Between parts 16 a and 16 b of slide shoe 16 there is arranged a spring 18, in this case a leaf spring which is curved in the longitudinal direction of the slide shoe 16, wherein the curvature is concave such that the ends of spring 18 rest against rigid part 16 a and a central part supports part 16 b of slide shoe 16. Other spring types or shapes are conceivable. The spring 18 is positioned at an angle of in this case 45 degrees with respect to the Y- and Z-direction, so that it exerts a force which is also angled in this direction. The vertical support of the front panel support 8 is mainly facilitated by spring 18. Due to the spring force of spring 18, part 16 a of slide shoe 16 is urged against walls 12, 15 of guide track 10 and part 16 b against walls 13, 14, so that slide shoe 16 is well positioned within guide track 10 of guide rail 7 in both Y- and Z-directions without any rattling noises, also in the long run. This is obtained with the use of one spring 18 with a single spring element only, and without the necessity of a tight fit, which could lead to high friction forces. Between slide shoe part 16 a and walls 13, 14 there is some play, but in practice it may be kept small to prevent a large movement of panel 4 if excessive vibrations occur in panel 4. The force of spring 18 is chosen such that it will keep slide shoe parts 16 a, 16 b in engagement with their walls 12, 15 and 13, 14, respectively. Only in extraordinary situations with excessive vibrations, they might lose contact.
The slide shoe 16 can be made in one piece. If different properties of parts 16 a, 16 b are desired, then for example insert molding with two or more materials may be used. On the other hand, slide shoe 16 might also have a structure including two or more pieces. Slide shoe parts 16 a, 16 b each has at least two sliding surfaces lying flat against the co-operating (adjacent) walls of guide track 10 of guide rail 7. Slide shoe parts 16 a, 16 b, on their sides facing each other, are shaped so as to hold spring 18 in position with respect to slide shoe 16. These sides may have recesses, ridges or the like to hold spring 18 in position.
FIG. 3 shows that the sliding support arrangement 11 a can be used in other positions of the operating mechanism as well, here in a rear support 19 of panel including a slide shoe 16 that can slide in a guide rail 20 in panel support 8.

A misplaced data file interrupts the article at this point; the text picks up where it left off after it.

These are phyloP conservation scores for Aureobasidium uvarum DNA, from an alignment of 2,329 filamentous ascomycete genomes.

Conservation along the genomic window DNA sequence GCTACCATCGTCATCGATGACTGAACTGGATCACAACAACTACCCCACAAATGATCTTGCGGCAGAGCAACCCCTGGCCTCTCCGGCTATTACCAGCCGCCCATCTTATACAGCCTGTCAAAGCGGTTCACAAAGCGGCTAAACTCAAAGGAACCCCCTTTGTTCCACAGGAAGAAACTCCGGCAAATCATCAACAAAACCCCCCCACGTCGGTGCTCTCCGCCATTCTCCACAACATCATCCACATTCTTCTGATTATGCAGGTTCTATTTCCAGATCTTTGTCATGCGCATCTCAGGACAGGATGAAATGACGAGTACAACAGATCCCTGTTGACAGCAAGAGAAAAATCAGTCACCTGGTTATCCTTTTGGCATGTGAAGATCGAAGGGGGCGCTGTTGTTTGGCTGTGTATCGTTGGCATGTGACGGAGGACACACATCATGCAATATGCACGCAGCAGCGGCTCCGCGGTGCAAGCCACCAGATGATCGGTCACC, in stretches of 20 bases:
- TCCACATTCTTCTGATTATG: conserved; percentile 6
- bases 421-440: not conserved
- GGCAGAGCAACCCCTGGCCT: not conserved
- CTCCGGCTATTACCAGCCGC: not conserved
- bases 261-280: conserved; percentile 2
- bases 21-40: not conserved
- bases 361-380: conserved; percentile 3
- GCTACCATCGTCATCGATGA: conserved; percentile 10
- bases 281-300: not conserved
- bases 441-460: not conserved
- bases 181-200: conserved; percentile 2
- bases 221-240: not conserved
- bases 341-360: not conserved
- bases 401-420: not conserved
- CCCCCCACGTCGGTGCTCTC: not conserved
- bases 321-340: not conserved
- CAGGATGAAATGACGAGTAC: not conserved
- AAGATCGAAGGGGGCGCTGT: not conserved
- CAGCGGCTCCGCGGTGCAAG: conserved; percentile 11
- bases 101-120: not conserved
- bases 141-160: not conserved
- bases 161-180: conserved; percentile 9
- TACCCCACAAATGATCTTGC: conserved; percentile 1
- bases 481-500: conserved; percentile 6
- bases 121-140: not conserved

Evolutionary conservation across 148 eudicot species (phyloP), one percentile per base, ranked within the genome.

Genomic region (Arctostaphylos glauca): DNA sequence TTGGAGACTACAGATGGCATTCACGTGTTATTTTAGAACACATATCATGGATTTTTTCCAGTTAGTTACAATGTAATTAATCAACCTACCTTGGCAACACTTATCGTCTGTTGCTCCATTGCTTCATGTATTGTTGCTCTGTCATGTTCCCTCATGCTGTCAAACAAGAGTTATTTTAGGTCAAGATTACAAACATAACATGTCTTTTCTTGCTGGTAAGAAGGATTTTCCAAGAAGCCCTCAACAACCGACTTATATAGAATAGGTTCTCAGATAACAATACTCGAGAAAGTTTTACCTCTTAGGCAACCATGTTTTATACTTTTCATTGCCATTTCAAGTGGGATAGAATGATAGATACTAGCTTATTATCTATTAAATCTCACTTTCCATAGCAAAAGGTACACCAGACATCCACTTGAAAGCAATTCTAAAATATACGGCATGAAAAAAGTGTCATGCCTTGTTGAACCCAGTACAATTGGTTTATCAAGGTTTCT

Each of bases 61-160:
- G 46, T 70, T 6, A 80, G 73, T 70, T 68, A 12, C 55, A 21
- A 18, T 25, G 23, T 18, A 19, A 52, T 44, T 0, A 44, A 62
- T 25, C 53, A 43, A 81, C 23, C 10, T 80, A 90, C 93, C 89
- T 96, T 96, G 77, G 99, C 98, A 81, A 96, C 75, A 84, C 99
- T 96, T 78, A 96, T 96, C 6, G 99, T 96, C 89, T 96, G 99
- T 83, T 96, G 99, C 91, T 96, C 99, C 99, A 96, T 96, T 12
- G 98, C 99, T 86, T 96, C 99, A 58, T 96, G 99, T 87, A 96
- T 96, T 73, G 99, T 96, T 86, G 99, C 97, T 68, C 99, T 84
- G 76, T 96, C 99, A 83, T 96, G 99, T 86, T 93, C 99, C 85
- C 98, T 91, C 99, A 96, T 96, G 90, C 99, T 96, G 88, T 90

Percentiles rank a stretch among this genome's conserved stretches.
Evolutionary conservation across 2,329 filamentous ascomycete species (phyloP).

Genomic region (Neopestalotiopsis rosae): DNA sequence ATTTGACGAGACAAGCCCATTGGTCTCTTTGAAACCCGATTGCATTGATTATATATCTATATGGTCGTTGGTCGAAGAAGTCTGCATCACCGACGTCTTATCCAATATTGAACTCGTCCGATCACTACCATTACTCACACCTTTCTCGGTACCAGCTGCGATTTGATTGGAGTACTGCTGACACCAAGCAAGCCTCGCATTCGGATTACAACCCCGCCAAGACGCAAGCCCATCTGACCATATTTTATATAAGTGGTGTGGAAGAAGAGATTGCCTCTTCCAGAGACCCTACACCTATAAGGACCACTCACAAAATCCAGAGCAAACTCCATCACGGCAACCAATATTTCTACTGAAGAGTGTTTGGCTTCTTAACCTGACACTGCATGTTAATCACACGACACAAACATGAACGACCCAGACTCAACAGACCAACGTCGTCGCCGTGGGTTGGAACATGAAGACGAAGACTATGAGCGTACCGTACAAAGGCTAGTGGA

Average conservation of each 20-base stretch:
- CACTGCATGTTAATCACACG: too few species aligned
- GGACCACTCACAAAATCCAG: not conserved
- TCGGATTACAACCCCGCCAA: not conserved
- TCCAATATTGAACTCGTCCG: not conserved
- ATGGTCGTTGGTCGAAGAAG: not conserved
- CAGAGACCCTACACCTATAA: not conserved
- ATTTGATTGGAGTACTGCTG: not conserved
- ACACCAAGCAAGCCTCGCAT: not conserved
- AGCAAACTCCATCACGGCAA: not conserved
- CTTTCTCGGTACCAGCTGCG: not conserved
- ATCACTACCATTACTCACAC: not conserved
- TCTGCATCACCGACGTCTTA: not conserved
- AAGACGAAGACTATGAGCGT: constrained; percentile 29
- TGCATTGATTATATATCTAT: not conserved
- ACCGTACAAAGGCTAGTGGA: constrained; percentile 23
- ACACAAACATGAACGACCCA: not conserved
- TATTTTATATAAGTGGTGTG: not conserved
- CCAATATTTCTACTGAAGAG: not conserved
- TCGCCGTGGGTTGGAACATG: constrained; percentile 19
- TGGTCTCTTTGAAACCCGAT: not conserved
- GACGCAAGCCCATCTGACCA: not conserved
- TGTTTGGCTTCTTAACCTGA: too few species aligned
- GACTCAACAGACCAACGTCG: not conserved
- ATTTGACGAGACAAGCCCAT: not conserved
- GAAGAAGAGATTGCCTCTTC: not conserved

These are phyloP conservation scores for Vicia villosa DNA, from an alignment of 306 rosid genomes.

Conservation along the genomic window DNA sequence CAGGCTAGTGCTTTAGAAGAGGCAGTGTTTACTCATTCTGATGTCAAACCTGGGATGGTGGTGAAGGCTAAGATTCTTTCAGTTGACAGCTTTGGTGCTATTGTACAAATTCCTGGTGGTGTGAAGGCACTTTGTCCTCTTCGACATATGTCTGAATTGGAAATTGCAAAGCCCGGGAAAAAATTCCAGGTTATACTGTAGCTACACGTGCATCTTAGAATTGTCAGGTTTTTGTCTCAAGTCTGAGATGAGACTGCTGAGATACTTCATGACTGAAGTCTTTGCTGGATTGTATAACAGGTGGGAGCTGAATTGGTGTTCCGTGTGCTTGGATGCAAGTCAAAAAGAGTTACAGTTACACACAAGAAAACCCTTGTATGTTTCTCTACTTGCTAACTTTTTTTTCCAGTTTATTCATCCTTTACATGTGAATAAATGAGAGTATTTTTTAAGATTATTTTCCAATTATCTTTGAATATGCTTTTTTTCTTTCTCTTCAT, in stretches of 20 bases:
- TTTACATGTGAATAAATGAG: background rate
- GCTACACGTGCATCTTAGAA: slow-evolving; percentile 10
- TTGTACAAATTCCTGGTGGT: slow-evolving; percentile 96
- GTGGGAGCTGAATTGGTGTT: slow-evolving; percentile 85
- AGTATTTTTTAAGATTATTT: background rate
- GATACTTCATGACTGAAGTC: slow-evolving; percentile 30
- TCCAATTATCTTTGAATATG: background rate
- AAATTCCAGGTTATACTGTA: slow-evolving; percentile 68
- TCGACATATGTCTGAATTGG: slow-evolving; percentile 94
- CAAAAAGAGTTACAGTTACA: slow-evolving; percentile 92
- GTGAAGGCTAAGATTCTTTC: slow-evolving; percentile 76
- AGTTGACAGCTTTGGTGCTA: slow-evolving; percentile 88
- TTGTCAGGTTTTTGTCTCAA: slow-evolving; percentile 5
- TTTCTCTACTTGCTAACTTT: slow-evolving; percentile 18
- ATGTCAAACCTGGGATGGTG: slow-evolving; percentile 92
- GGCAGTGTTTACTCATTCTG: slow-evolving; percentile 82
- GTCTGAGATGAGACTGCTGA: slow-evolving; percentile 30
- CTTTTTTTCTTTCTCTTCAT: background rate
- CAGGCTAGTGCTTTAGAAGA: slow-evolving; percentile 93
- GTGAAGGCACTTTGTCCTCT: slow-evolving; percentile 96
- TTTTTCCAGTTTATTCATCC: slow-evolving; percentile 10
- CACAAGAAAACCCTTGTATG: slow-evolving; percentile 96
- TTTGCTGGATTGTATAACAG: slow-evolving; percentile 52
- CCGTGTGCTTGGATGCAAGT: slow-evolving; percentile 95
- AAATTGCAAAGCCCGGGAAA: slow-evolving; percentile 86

FIG. 4 shows another use of the sliding support arrangement, in this case in a driving slide 21 as used in the operating mechanism that is disclosed in U.S. Pat. No. 7,828,376, the contents of which are incorporated herein in its entirety. The sliding support arrangement 11 of the driving slide 21 includes two slide shoes 16 and may be of the same structure as that of FIGS. 5a , 5 b.
FIGS. 6-8 show other variations of the sliding support arrangement 11.
In the embodiment of FIGS. 6a, 6b , the guide track 10 of guide rail 7 is shaped differently with two inclined lower walls 14 a, 14 b and three other walls 12, 13, 15 perpendicular to the Y- and Z-direction. The lower walls 14 a, 14 b are inclined symmetrically at 45 degrees, but other angles are conceivable of course. In this case, the spring 18 is oriented such that the spring forces are directed parallel to the Z-direction. However, due to the inclination of the two lower walls 14 a, 14 b, the slide shoe 16 is firmly seated in both Y- and Z-directions, despite the fact that spring 18 is positioned in a normal orientation.
In the variation of FIG. 7 embodiment, the guide track of guide rail 7 again has 5 walls, but now two inclined upper walls 12 a, 12 b and three other walls 13, 14, 15 perpendicular to the Y- and Z-directions.
The variation of FIG. 8 shows an asymmetrical wall arrangement with one upper wall 12 inclined (at 45 degrees) and the other three walls 13, 14, 15 perpendicular to the Y- and Z-directions. The spring 18 is positioned so as to exert a force substantially parallel to the Z-direction. This force in Z-direction is resolved by inclined wall 12 into the Y- and Z-directions.
It is of course possible to position both the spring and one or more walls of the guide track 10 in guide rail 7 in an inclined orientation, but in view of production cost a simple embodiment having walls perpendicular to Y- and Z-directions is best. For example, guide rails are often curved around a Y-axis and it is then easier to keep perpendicular walls under control than inclined walls which might wobble. The embodiment of FIG. 5 has the advantage that a normal guide rail can be used, so that only slide shoe 16 is adapted to obtain the desired object.
From the above it will be clear that the invention provides a sliding support arrangement which leads to desired sliding properties: no rattling in any direction, also after a long period of use, and a low sliding friction.
The invention is not limited to the embodiments described above which may be varied widely within the scope of the invention as defined by the appending claims. Also other types of roof assemblies may use the sliding support arrangements, such as folding roofs, slatted roofs and the like.